Our Man In Havana, presented by The Company Of Players at The Little Theatre, Bengeo
Chess, performed by Potters Bar Theatre Company at Wyllyotts Theatre

Theatrical Promotion

I frequently work with Hertford Dramatic & Operatic Society, covering both production photos and promotional work.

Later this year The Society will be staging a production of When We Are Married by J.B.Priestley, for which I was asked to produce a period photograph of the main characters. This was to be a family photo similar in style to those used by other production companies to promote the play – a shot of the six main characters posing for the camera.

We did the shoot at The Society’s headquarters where we found a suitable backdrop to pose the actors in costume. We shot a number of poses but chose the final shot after experimenting with various expressions and positionings.

As this was a period photo we chose not to have the subjects smiling. This was the style of the day because exposures were long and holding a smile for that period of time was not feasible – which is why everyone in the 19 century looks unhappy!

As a final touch I then added a sepia effect to the image along with a vignette.

The photo appears on promotional materials such as posters, social media and in the printed programme for the production.

The Lion, The Witch & The Wardrobe

One of my oldest clients is Hertford Dramatic & Operatic Society and every year I’m delighted to be asked to photograph their youth group’s annual production at Hertford Theatre.

This year’s production was The Lion, The Witch & The Wardrobe and featured a cast of around 40, together with a supporting adult crew of technicians, make-up artists, chaperones and front of house staff.

Shooting takes place during the final dress rehearsal, which typically runs in real time, stopping only for serious technical issues.

The photographs are taken from the auditorium – anywhere from the back of the raked seating right up to the front of the stage.

As with all theatrical productions I never use flash. Stage lighting is more than adequate and a lot of work goes in to putting together a lighting plot that adds visual drama to the production.

Susan, Aslan and Lucy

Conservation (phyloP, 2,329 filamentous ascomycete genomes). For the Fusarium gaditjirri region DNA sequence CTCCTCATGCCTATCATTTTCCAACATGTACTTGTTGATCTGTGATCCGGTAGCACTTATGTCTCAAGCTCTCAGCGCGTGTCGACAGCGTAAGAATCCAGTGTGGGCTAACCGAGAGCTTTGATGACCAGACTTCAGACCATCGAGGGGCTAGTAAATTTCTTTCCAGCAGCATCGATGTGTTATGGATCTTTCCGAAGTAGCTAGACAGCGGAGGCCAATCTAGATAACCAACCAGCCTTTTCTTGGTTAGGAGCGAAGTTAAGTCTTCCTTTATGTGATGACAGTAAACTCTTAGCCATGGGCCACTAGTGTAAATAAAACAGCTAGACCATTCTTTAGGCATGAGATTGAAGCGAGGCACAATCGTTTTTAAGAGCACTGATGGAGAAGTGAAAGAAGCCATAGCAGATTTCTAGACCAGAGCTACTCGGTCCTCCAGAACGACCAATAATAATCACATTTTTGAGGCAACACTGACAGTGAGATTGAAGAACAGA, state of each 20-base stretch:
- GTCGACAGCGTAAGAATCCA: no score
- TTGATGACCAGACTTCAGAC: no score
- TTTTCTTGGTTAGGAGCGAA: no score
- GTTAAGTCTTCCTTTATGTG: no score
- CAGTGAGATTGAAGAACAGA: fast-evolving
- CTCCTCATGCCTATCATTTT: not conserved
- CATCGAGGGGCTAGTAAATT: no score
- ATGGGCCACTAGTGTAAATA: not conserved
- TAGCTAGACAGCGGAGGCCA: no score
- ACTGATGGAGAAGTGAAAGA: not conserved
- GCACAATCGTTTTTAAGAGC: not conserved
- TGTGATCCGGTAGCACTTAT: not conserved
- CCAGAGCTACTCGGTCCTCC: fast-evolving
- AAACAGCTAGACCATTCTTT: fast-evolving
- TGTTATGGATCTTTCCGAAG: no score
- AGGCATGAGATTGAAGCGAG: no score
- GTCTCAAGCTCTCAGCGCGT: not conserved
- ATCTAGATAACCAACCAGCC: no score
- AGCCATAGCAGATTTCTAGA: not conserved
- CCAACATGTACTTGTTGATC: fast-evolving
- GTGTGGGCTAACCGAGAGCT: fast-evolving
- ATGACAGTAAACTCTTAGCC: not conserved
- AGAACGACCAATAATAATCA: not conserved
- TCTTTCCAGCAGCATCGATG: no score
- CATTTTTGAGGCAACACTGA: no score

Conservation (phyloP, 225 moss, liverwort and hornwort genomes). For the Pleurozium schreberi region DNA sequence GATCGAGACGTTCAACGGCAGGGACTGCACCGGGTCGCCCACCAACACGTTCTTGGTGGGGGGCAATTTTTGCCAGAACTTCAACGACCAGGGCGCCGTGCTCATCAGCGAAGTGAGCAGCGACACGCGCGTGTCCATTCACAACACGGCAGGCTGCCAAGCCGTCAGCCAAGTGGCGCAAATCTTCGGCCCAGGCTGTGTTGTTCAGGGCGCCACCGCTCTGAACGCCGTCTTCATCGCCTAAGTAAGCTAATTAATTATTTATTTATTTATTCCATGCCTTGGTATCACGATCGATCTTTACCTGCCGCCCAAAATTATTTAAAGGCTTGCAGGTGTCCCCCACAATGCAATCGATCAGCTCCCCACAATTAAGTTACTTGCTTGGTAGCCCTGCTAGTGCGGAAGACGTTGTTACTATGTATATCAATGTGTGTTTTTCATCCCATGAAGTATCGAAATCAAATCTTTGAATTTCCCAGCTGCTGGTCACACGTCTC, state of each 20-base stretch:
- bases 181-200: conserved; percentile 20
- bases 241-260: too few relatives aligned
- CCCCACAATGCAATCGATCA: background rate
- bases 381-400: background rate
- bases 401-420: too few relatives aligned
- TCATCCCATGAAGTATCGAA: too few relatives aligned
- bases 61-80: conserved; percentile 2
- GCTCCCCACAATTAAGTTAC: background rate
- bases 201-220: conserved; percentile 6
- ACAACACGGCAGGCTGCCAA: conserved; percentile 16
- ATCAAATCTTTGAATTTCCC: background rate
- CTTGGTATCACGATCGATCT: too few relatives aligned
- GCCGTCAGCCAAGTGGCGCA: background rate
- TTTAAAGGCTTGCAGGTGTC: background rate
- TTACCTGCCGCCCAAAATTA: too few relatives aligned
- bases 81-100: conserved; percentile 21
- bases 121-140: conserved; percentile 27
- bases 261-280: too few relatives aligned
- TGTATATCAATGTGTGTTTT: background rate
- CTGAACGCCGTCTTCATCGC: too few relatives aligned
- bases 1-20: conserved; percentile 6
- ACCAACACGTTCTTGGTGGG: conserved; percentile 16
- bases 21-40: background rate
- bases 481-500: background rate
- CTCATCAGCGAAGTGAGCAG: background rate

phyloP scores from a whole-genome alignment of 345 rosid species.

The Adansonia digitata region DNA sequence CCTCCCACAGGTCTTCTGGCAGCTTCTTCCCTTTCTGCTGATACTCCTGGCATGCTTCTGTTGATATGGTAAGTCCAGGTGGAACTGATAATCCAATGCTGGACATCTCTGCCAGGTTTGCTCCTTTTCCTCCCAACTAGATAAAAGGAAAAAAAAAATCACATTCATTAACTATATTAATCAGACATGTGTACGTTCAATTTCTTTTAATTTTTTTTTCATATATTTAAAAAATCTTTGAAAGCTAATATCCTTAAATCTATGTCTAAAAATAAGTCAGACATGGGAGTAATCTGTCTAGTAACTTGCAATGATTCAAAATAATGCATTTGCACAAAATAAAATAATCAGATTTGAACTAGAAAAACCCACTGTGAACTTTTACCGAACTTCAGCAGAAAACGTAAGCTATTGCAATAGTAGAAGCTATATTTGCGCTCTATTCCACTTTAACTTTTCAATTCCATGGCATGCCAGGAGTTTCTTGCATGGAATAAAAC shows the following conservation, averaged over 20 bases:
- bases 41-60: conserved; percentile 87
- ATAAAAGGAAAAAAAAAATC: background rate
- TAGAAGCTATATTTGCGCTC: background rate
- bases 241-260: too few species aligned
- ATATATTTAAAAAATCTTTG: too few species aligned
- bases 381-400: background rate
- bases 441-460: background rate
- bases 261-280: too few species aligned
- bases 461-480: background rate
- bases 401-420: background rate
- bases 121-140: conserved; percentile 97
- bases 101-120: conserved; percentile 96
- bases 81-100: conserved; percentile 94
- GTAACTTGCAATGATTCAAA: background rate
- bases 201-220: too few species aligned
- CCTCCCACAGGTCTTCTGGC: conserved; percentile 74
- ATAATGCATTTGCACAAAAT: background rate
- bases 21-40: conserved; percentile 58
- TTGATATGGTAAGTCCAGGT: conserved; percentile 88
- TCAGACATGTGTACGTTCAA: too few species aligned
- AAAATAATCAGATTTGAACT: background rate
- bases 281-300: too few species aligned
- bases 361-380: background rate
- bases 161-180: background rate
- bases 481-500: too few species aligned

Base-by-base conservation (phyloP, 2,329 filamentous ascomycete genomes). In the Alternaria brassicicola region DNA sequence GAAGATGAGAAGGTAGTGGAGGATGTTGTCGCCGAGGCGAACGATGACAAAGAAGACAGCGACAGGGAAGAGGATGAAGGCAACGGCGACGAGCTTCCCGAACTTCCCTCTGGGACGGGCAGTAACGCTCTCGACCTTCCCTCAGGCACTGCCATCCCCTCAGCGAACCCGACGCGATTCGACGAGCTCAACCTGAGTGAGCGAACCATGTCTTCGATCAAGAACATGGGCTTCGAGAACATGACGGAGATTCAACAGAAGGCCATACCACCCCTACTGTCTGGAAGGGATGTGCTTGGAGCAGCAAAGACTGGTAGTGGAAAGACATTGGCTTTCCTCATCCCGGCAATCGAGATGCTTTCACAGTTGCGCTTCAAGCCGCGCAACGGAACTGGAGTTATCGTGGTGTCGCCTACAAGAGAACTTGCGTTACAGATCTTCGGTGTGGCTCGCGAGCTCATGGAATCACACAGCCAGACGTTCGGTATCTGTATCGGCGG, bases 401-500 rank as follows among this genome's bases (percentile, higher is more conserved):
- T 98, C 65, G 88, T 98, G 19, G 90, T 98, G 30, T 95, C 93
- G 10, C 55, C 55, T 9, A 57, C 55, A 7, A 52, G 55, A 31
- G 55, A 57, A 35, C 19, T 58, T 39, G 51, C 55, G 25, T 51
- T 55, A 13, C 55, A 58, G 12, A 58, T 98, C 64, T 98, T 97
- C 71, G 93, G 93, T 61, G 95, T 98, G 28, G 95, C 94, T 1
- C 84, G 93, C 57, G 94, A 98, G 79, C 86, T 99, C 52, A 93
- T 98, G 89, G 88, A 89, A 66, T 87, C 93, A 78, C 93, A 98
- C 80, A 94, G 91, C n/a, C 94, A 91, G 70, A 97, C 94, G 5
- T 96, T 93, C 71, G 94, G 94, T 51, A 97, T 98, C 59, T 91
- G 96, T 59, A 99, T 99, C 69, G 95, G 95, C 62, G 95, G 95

Tumnus and Lucy

Continue reading The Lion, The Witch & The Wardrobe

Theatrical Photography: Page One

There are some basic guidelines when approaching theatrical photography.

Photography of Ware Operatic Society's production of Titanic

Firstly – and I can’t emphasis this enough – do not use flash. Not only is it distracting to the performers, but it completely negates all the hard work that goes in to lighting a production. One of the key elements of any production is the lighting design, adding drama and effect, concentrating the audiences view and creating mood. Using a flashgun completely obliterates this – quite literally in a flash. Stage lighting is typically adequate enough for any respectable SLR. I often choose to shoot in manual mode and open up the lens aperture, whilst selecting an appropriate ISO speed for the lighting conditions. Otherwise you might want to use Shutter Priority and a speed setting (ISO) that gives you a shutter speed roughly equivalent to the focal length of the lens. On my Nikon 600 you can also set the ISO to auto in shutter or aperture modes.

Secondly, stay out of the way. A lot of work goes in to theatrical productions and the performers and backstage crew need to focus on their roles. Any distraction from a photographer should be kept to a minumum. Wear dark clothing so that you can blend as much in to the background.

If possible, photograph a dress rehearsal – so you won’t distract any audience and you will be able to cover more shooting angles.